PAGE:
"I've A Great Fancy To See My Own Funeral Afore I Die"
Context: Blessed–or, according to many critics, cursed–by having a father who not only pushed her into writing but also carefully revised her work, Miss Edgeworth presents a strange figure to moderns. With her father she wrote several books on education, a subject that Mr. Edgeworth hoped to reduce to scientifically provable steps, but she was an incurable romantic, not the calculating rationalist that was her father's ideal of the proper female. In strictest secret she wrote this novel and gave it to her father only after it was printed; thus it is unique among her fiction. It is the long monologue of one of her most delightful characters, Thady Quirk, the homely tenant of the Rackrents whose tale he slowly unfolds. Through the creation of this character, Miss Edgeworth often lets her imagination run wild for the sake of comedy. The quotation comes from one of these sections: Thady is describing Sir Condy, the last of the Rackrents, whose triumph was to have his funeral before he died so that he could hear that people said of him at his wake, a triumph that soured because nothing remarkable was said.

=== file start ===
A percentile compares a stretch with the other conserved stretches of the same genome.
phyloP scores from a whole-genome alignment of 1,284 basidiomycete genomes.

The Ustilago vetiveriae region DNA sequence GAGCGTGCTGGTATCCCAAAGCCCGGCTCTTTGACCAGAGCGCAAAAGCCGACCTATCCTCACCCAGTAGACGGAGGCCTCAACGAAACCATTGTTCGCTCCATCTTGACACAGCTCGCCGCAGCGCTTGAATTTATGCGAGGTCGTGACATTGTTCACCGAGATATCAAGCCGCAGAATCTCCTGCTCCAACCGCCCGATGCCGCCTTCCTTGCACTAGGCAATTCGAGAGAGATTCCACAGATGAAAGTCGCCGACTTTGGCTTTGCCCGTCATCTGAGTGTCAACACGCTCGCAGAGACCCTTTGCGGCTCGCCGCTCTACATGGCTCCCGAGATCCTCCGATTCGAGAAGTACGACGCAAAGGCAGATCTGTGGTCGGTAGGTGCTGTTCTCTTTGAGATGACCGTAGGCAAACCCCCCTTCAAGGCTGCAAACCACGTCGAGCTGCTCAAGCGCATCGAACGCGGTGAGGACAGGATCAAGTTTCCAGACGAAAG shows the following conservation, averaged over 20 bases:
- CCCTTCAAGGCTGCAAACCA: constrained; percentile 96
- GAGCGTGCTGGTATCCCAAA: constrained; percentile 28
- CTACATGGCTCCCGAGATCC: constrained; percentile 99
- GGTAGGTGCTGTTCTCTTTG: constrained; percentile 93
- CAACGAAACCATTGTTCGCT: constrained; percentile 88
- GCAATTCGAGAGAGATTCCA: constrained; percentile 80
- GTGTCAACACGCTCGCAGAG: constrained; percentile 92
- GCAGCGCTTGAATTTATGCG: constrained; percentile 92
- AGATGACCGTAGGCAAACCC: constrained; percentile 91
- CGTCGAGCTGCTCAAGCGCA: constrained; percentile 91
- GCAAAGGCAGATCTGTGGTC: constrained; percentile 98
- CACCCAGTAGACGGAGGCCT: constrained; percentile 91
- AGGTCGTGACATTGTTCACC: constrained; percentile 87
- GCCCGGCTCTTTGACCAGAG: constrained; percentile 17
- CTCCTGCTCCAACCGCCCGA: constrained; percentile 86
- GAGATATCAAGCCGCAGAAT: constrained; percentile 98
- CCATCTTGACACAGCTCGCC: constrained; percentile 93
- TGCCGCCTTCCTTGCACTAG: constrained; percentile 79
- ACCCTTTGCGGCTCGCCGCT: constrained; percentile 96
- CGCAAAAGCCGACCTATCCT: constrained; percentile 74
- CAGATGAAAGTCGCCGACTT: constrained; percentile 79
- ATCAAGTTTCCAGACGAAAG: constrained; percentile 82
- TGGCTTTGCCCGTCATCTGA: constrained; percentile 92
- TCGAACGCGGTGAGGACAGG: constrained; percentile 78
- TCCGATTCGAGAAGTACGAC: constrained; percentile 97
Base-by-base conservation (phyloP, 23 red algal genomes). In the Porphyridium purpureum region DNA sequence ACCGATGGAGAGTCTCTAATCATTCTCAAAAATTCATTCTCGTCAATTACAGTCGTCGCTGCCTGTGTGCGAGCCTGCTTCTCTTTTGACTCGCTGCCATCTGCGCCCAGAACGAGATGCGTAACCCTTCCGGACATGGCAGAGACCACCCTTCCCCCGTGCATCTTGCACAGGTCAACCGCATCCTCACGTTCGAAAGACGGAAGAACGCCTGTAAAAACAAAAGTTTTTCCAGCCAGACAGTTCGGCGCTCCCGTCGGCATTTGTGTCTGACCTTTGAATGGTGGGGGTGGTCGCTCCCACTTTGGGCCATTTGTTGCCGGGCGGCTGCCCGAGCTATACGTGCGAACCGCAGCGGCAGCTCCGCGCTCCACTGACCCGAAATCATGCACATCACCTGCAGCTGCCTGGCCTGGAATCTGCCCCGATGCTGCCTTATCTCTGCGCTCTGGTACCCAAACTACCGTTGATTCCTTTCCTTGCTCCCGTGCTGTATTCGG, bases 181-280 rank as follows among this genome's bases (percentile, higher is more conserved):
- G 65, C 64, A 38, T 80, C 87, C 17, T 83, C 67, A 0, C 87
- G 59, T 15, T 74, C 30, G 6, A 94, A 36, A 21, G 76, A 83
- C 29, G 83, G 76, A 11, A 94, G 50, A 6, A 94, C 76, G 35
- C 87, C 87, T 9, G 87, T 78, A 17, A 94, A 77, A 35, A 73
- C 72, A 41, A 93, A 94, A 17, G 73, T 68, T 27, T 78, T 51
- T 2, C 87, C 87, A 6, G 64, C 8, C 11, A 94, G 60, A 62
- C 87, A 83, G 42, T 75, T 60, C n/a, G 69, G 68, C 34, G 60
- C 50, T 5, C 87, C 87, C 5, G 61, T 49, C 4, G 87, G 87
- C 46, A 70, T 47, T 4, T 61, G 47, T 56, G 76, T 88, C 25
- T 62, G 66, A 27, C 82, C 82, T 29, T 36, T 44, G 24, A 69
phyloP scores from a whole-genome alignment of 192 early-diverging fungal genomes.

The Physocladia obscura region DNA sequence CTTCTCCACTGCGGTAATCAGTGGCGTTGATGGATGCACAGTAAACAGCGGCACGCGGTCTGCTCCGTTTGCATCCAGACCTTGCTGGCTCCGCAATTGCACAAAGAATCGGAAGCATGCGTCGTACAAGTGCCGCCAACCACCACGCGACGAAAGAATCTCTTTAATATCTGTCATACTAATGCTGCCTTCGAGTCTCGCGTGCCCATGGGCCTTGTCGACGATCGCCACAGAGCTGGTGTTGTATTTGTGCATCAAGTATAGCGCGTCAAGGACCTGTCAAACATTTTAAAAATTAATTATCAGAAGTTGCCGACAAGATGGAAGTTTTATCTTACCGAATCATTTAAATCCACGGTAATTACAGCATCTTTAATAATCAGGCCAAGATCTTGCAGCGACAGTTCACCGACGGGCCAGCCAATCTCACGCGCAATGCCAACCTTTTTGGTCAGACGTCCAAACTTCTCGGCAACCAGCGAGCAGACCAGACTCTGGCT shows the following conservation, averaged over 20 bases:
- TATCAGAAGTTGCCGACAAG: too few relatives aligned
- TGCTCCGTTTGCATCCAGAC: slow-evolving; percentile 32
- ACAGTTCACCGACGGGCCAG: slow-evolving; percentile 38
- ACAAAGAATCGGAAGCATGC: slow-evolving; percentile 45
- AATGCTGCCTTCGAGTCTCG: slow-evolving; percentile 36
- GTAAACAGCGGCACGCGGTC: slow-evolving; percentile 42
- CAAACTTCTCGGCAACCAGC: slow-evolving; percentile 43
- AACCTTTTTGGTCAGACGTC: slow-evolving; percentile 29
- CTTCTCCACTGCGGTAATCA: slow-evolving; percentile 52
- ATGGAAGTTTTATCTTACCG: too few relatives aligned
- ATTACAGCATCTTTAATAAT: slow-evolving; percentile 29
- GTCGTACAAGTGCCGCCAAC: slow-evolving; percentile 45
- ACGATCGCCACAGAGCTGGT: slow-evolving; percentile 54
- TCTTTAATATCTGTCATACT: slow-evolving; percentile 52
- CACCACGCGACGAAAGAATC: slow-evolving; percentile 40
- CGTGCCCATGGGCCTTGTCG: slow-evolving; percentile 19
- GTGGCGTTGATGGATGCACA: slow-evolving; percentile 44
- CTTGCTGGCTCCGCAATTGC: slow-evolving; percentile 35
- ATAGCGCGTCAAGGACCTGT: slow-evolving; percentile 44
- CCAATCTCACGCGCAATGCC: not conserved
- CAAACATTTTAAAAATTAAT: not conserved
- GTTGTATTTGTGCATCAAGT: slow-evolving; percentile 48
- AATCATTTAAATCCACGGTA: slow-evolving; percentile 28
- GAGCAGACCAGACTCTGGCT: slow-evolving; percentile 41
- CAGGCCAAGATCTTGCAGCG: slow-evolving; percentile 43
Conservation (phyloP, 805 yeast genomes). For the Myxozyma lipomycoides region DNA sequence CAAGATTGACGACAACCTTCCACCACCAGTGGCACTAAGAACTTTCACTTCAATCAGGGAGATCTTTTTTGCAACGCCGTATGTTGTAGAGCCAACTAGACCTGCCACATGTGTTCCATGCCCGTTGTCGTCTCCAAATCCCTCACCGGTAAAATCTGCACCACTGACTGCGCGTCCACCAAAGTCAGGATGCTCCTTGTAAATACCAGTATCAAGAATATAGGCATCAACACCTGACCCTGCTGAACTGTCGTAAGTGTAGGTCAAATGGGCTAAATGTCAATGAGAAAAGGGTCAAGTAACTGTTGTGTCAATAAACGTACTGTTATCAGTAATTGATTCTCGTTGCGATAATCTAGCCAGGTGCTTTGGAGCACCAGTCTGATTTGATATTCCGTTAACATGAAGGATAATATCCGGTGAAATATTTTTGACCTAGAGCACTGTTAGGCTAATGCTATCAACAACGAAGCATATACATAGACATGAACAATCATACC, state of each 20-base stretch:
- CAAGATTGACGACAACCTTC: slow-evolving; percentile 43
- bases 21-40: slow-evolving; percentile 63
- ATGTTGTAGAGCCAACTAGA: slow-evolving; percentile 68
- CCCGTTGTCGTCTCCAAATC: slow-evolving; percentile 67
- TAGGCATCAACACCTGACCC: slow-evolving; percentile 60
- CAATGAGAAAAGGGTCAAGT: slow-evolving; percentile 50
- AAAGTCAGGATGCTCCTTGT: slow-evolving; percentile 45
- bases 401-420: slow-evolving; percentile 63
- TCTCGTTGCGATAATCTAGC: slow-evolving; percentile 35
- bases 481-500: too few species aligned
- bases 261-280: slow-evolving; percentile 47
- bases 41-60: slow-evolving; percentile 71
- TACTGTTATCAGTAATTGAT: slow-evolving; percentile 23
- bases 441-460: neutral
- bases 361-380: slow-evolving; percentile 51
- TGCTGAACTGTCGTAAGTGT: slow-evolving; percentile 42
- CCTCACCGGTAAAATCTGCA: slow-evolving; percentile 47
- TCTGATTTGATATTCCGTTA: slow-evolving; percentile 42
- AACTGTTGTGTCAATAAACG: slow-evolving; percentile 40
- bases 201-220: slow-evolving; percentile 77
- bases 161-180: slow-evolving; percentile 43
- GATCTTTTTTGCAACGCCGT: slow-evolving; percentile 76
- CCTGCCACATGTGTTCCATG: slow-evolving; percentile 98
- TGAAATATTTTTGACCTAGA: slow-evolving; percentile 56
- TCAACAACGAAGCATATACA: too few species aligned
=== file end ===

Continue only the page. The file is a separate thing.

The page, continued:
"Thady," says he, "all you've been telling me [about the civil things said of him] brings a strange thought into my head: I've a notion I shall not be long for this world any how, and I've a great fancy to see my own funeral afore I die."